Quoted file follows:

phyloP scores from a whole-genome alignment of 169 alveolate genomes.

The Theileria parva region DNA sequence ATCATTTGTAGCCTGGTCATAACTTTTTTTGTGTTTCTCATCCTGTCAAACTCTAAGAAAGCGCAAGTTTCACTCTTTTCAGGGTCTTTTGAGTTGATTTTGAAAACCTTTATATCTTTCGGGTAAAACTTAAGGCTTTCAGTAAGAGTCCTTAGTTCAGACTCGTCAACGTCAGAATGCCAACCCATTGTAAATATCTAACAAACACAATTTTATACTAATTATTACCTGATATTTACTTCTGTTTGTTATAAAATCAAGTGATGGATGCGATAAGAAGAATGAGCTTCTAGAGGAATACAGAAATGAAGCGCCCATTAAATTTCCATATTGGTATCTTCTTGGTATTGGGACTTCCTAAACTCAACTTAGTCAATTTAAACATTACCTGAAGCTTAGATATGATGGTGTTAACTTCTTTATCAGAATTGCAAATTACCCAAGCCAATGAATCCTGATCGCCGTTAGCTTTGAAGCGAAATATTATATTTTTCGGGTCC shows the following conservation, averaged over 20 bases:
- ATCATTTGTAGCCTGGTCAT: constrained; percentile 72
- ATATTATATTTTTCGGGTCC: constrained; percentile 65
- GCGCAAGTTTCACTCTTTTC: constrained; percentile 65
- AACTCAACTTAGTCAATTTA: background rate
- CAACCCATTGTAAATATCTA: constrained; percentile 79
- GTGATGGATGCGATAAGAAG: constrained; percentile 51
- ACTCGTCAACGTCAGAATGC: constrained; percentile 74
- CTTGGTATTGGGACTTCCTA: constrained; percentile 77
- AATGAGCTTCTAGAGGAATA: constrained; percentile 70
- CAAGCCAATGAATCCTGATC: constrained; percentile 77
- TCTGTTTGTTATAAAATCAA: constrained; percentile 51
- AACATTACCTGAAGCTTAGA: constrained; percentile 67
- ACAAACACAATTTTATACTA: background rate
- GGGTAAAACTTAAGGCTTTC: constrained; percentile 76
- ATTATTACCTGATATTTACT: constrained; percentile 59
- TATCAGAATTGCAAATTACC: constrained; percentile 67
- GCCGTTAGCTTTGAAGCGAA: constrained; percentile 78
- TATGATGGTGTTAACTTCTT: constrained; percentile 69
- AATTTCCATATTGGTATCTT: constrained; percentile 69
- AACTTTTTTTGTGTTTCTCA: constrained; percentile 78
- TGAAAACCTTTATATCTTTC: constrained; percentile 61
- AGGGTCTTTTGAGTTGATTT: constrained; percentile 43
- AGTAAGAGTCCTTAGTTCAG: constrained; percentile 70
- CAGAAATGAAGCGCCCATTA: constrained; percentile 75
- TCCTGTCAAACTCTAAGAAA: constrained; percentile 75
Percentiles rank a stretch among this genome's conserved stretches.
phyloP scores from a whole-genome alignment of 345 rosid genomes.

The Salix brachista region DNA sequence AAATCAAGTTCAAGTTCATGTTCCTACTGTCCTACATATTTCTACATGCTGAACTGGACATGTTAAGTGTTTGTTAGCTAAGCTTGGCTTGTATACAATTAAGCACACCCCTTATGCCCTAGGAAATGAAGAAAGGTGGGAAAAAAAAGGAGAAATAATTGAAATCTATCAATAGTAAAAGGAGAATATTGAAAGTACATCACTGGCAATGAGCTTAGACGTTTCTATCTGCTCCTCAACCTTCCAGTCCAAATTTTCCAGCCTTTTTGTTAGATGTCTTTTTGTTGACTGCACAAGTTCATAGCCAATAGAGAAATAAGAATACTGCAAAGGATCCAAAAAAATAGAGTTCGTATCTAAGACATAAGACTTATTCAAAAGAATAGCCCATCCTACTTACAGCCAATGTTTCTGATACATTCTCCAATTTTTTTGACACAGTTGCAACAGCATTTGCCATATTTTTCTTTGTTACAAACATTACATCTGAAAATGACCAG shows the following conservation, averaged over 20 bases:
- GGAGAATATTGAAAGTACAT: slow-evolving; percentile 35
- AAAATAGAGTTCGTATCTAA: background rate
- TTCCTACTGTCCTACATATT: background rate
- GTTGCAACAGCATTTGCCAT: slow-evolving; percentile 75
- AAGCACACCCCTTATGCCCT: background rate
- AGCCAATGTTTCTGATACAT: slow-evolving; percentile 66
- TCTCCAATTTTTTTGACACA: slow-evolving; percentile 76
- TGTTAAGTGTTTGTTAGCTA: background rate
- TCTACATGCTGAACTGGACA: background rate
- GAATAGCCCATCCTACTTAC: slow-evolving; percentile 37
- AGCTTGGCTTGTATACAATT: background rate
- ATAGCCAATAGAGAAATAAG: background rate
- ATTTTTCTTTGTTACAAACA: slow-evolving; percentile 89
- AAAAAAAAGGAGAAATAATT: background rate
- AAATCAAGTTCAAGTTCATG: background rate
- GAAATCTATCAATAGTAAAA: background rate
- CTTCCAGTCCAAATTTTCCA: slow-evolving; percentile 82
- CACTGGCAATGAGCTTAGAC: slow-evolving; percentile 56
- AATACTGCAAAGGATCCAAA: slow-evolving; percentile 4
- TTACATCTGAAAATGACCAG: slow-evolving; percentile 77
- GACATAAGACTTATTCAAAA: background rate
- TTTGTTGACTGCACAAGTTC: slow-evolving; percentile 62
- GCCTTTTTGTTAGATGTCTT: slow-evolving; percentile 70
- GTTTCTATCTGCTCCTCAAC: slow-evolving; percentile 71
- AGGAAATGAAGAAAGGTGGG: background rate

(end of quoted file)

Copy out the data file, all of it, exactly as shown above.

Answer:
phyloP scores from a whole-genome alignment of 169 alveolate genomes.

The Theileria parva region DNA sequence ATCATTTGTAGCCTGGTCATAACTTTTTTTGTGTTTCTCATCCTGTCAAACTCTAAGAAAGCGCAAGTTTCACTCTTTTCAGGGTCTTTTGAGTTGATTTTGAAAACCTTTATATCTTTCGGGTAAAACTTAAGGCTTTCAGTAAGAGTCCTTAGTTCAGACTCGTCAACGTCAGAATGCCAACCCATTGTAAATATCTAACAAACACAATTTTATACTAATTATTACCTGATATTTACTTCTGTTTGTTATAAAATCAAGTGATGGATGCGATAAGAAGAATGAGCTTCTAGAGGAATACAGAAATGAAGCGCCCATTAAATTTCCATATTGGTATCTTCTTGGTATTGGGACTTCCTAAACTCAACTTAGTCAATTTAAACATTACCTGAAGCTTAGATATGATGGTGTTAACTTCTTTATCAGAATTGCAAATTACCCAAGCCAATGAATCCTGATCGCCGTTAGCTTTGAAGCGAAATATTATATTTTTCGGGTCC shows the following conservation, averaged over 20 bases:
- ATCATTTGTAGCCTGGTCAT: constrained; percentile 72
- ATATTATATTTTTCGGGTCC: constrained; percentile 65
- GCGCAAGTTTCACTCTTTTC: constrained; percentile 65
- AACTCAACTTAGTCAATTTA: background rate
- CAACCCATTGTAAATATCTA: constrained; percentile 79
- GTGATGGATGCGATAAGAAG: constrained; percentile 51
- ACTCGTCAACGTCAGAATGC: constrained; percentile 74
- CTTGGTATTGGGACTTCCTA: constrained; percentile 77
- AATGAGCTTCTAGAGGAATA: constrained; percentile 70
- CAAGCCAATGAATCCTGATC: constrained; percentile 77
- TCTGTTTGTTATAAAATCAA: constrained; percentile 51
- AACATTACCTGAAGCTTAGA: constrained; percentile 67
- ACAAACACAATTTTATACTA: background rate
- GGGTAAAACTTAAGGCTTTC: constrained; percentile 76
- ATTATTACCTGATATTTACT: constrained; percentile 59
- TATCAGAATTGCAAATTACC: constrained; percentile 67
- GCCGTTAGCTTTGAAGCGAA: constrained; percentile 78
- TATGATGGTGTTAACTTCTT: constrained; percentile 69
- AATTTCCATATTGGTATCTT: constrained; percentile 69
- AACTTTTTTTGTGTTTCTCA: constrained; percentile 78
- TGAAAACCTTTATATCTTTC: constrained; percentile 61
- AGGGTCTTTTGAGTTGATTT: constrained; percentile 43
- AGTAAGAGTCCTTAGTTCAG: constrained; percentile 70
- CAGAAATGAAGCGCCCATTA: constrained; percentile 75
- TCCTGTCAAACTCTAAGAAA: constrained; percentile 75
Percentiles rank a stretch among this genome's conserved stretches.
phyloP scores from a whole-genome alignment of 345 rosid genomes.

The Salix brachista region DNA sequence AAATCAAGTTCAAGTTCATGTTCCTACTGTCCTACATATTTCTACATGCTGAACTGGACATGTTAAGTGTTTGTTAGCTAAGCTTGGCTTGTATACAATTAAGCACACCCCTTATGCCCTAGGAAATGAAGAAAGGTGGGAAAAAAAAGGAGAAATAATTGAAATCTATCAATAGTAAAAGGAGAATATTGAAAGTACATCACTGGCAATGAGCTTAGACGTTTCTATCTGCTCCTCAACCTTCCAGTCCAAATTTTCCAGCCTTTTTGTTAGATGTCTTTTTGTTGACTGCACAAGTTCATAGCCAATAGAGAAATAAGAATACTGCAAAGGATCCAAAAAAATAGAGTTCGTATCTAAGACATAAGACTTATTCAAAAGAATAGCCCATCCTACTTACAGCCAATGTTTCTGATACATTCTCCAATTTTTTTGACACAGTTGCAACAGCATTTGCCATATTTTTCTTTGTTACAAACATTACATCTGAAAATGACCAG shows the following conservation, averaged over 20 bases:
- GGAGAATATTGAAAGTACAT: slow-evolving; percentile 35
- AAAATAGAGTTCGTATCTAA: background rate
- TTCCTACTGTCCTACATATT: background rate
- GTTGCAACAGCATTTGCCAT: slow-evolving; percentile 75
- AAGCACACCCCTTATGCCCT: background rate
- AGCCAATGTTTCTGATACAT: slow-evolving; percentile 66
- TCTCCAATTTTTTTGACACA: slow-evolving; percentile 76
- TGTTAAGTGTTTGTTAGCTA: background rate
- TCTACATGCTGAACTGGACA: background rate
- GAATAGCCCATCCTACTTAC: slow-evolving; percentile 37
- AGCTTGGCTTGTATACAATT: background rate
- ATAGCCAATAGAGAAATAAG: background rate
- ATTTTTCTTTGTTACAAACA: slow-evolving; percentile 89
- AAAAAAAAGGAGAAATAATT: background rate
- AAATCAAGTTCAAGTTCATG: background rate
- GAAATCTATCAATAGTAAAA: background rate
- CTTCCAGTCCAAATTTTCCA: slow-evolving; percentile 82
- CACTGGCAATGAGCTTAGAC: slow-evolving; percentile 56
- AATACTGCAAAGGATCCAAA: slow-evolving; percentile 4
- TTACATCTGAAAATGACCAG: slow-evolving; percentile 77
- GACATAAGACTTATTCAAAA: background rate
- TTTGTTGACTGCACAAGTTC: slow-evolving; percentile 62
- GCCTTTTTGTTAGATGTCTT: slow-evolving; percentile 70
- GTTTCTATCTGCTCCTCAAC: slow-evolving; percentile 71
- AGGAAATGAAGAAAGGTGGG: background rate